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Alumna Devotes Career to Students, Colleagues
By Salwa Choucair
She didn’t set out to make history as one of the first females accepted into the School of Dentistry in 1971, but she did; and Birgit Junfin Glass, D.D.S., M.S., continued to break barriers during her 42-year career as a faculty member and administrator in the same dental school where she received her Doctor of Dental Surgery in 1975.
“I have had an incredible time,” says Dr. Glass, who serves the dental school as associate dean for academic affairs and as a professor. She will retire at the end of this year. “I have such wonderful feelings about this place. I have had the opportunity to interact with faculty, students and staff, and everyone has always been very nice to me. I don’t want a legacy. I just want to be remembered as being supportive, being a hard worker and as someone who tried to do things differently.”
Her quiet demeanor and kind nature have left an impact on countless students and colleagues. While she has never considered herself a trailblazer, Dr. Glass has indeed blazed a path for others to follow, and she has paved the way for them to make giant strides by being a role model and a mentor.
“My administrative style is to do things so that people with good ideas don’t have obstacles,” says Dr. Glass, whose parents immigrated to the United States from Germany when she was 7 years old. “I try to remove those obstacles so they can get things done. That’s the future. You have people with these wonderful ideas, and while I didn’t know where to turn when I had ideas as a young student, I want to be the person who takes the obstacles away, so these good ideas can fly.
“I also hope that I always provided an environment where people spoke openly and could discuss and disagree agreeably,” she continues. “I think I set that kind of stage. I don’t like confrontation, but you do have to stand up sometimes.”
Besides being one of only two women first accepted into the dental school (in its second dental class) at a time when women’s rights were often the focus of the daily news and laws were being passed for equal rights in higher education, Dr. Glass was also the first in other areas. She was the first female to serve as president of the International Association of Dento-Maxillo-Facial Radiology and the American Academy of Dental Radiology as well as the first female to become the associate dean of academic affairs, a title she has had since 1995.
Dr. Glass was unaware of the history she was making at the time because she had never been told that she had limitations or couldn’t do something. For example, education was very important to her father, and she and her siblings were expected to attend college. She received her bachelor’s degree in biology in 1970 from Texas Women’s University and was recruited to teach in San Antonio on an emergency teaching certificate after completing her degree. She taught math and science at Thomas Edison High School for one year.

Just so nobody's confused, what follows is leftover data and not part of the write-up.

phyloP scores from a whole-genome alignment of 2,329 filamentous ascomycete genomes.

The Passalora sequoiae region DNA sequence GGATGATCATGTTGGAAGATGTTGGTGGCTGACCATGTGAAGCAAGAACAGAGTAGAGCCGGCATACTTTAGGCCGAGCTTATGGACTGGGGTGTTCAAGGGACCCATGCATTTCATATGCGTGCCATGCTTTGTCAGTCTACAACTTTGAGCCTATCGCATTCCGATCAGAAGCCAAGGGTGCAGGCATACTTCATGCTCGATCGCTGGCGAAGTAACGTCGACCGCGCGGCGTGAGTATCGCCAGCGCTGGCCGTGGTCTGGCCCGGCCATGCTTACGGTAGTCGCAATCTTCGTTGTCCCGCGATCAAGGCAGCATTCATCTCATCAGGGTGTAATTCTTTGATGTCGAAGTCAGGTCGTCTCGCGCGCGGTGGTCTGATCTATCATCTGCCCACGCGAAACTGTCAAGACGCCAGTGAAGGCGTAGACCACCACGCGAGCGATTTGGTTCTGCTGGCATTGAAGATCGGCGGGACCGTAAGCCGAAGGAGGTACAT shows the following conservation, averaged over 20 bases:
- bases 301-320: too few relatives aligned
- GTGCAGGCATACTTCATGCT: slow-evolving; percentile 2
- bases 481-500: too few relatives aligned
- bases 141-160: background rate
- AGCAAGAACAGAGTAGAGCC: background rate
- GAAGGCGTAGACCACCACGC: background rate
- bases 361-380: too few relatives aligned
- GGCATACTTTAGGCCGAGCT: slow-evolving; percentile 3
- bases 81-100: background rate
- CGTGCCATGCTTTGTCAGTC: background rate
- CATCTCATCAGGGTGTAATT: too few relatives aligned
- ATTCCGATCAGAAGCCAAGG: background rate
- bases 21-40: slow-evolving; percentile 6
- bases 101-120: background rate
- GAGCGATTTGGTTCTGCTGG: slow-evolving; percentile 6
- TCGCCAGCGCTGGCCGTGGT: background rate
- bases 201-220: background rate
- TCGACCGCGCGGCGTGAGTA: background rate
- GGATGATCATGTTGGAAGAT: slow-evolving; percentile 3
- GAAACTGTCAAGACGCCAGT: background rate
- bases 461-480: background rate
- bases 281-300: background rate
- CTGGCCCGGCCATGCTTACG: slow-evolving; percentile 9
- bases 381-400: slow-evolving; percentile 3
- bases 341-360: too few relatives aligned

While enjoying her first summer break, Dr. Glass learned about the new dental school in San Antonio from a friend, decided to apply and was accepted.
“I had no idea what I was getting myself into,” she says, “but I loved it. Everything I did was exciting. I loved working with my hands, and I loved the classes. At that time, it was the best four years of my life.”
Dr. Glass’ enthusiasm for the dental curriculum has continued throughout her career as an educator, working her way from instructor to tenured professor and receiving her Master of Science in Dental Diagnostic Science in 1983 from UT Health’s Graduate School of Biomedical Sciences. This allowed her to become board certified in both oral and maxillofacial radiology and in oral medicine.
Looking back over the years, she points to many mentors and colleagues who helped her along the way and encourages students to take advantage of every opportunity presented while in school.
“I feel like we have a community spirit in the school,” Dr. Glass reflects, “and I hope I helped foster that spirit. No one is indispensable, and this place will be just fine without me. It will be different and it will be better because you learn from those who came before you. I want it to be better. I love this place.”